Female Cyclist at Risk of Sexual Health Problem?

Various research and studies have shown that riding a bicycle habitually can cause erectile dysfunction in men. A new study suggests that women too can be at risk.


A lot of women who are into cycling or spinning classes must have experienced numbness from sitting on a bicycle. The seats are designed in such ways that your body weight will rest on its nose. This compresses your nerves and blood vessels at the genital area. Due to this, men are at greater risk of impotency. However, female cyclists have now been studied closely for this.


A study by Yale researches in 2006 consisted of 48 women, each a consistent rider who cycled more than 10 miles per week. They found that the cyclists had less genital sensation when compared to a control group of runners. This study enabled some scientists to believe that just like men riders; women cyclists too might be at a greater risk of sexual problems. The research tried to find out if there are any specific factors that caused soreness and numbness among the women.


For the research, the cyclist got their personal bikes into the lab. The bikes were mounted on a stationary machine, the handle bars were positioned as per the cyclist’s convenience and they all were asked to paddle. A device was used to measure sensation in the pelvic area. The females reported whether they felt tingling sensation or numbness while seated on the bicycle.


The position of the handlebars contributed a visible notification in the research. While the seats were positioned lower, women reported extra pressure at the perineum, a soft tissue. They also experienced lesser sensation in the pelvic floor. The researchers noticed that the lower the handlebars in relation to the saddle, the more a woman had to lean forward. Due to this a greater percentage of body weight was thrown on the perineum. This occurs when the rider is leaning forward, with her back flat and hands on the drop bars of a track or a road bicycle for a more aerodynamic position.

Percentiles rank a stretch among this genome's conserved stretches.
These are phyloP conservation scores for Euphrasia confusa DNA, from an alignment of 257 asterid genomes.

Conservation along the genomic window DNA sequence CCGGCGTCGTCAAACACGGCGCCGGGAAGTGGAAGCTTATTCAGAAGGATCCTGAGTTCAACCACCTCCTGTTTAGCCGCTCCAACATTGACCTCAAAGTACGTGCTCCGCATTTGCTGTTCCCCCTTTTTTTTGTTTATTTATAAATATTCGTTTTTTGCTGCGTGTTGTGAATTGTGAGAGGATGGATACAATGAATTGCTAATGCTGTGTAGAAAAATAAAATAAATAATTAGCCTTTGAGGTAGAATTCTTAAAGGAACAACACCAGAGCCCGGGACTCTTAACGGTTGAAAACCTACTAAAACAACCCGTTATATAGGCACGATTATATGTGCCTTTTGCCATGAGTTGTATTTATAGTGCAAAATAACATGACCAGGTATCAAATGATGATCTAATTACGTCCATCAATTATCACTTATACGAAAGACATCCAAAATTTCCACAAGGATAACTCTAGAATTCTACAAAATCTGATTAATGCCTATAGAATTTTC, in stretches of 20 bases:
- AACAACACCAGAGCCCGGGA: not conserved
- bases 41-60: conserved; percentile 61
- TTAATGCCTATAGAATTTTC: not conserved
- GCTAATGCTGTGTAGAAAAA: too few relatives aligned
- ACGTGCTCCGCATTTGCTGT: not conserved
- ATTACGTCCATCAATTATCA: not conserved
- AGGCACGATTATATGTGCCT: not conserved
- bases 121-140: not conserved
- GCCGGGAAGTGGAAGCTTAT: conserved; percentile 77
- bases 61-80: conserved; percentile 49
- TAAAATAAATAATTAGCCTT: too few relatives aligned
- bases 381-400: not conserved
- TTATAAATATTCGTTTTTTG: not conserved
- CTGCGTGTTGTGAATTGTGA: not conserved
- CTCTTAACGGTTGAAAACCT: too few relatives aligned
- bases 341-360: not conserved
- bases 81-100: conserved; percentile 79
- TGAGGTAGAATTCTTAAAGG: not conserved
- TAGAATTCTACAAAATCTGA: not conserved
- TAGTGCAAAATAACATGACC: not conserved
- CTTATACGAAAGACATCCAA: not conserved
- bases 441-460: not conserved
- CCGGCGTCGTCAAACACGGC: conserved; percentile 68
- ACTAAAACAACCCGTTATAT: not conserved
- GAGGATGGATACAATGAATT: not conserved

Dr. Marsha K. Guess, an author of the study and an assistant professor of obstetrics, gynecology and reproductive sciences at the Yale School of Medicine said, “We’re basically showing that there may be modifiable risk factors associated with female riders,”. She further added, “This better positions us to educate riders on safe riding practices that may actually be beneficial to reduction of pressure and lost sensation in the pelvic floor.”


Steven M. Schrader, a scientist at the National Institute for Occupational Safety and Health whose early research helped identify bike seat risks for male police officers on bicycle patrol, believes these findings help to analyze the problems faced by female riders. He stated that a long-term study is required on this subject. While delivering speeches over the years about his findings, Dr. Schrader said that women from the audience would approach him sometimes and say, “It’s not just a men’s thing.”


“Women are having issues as well,” Dr. Schrader said. His research on male cyclists suggests that in order to reduce the pressure on the perineum, a no nose seat on a bicycle should be preferred. He recommended the male bicyclists ride a no-nose saddle as this would put pressure on the sit bones instead of the perineum.


He had a similar opinion for women riders as well. Although Dr. Schrader has not done a research on female riders, he believes that his earlier findings will benefit the women too. A nose-less saddle will take away the pressure from thrusting the soft tissue as the weight will be thrown on the sit bone. He said, “If you don’t put weight there, there’s no pressure.”

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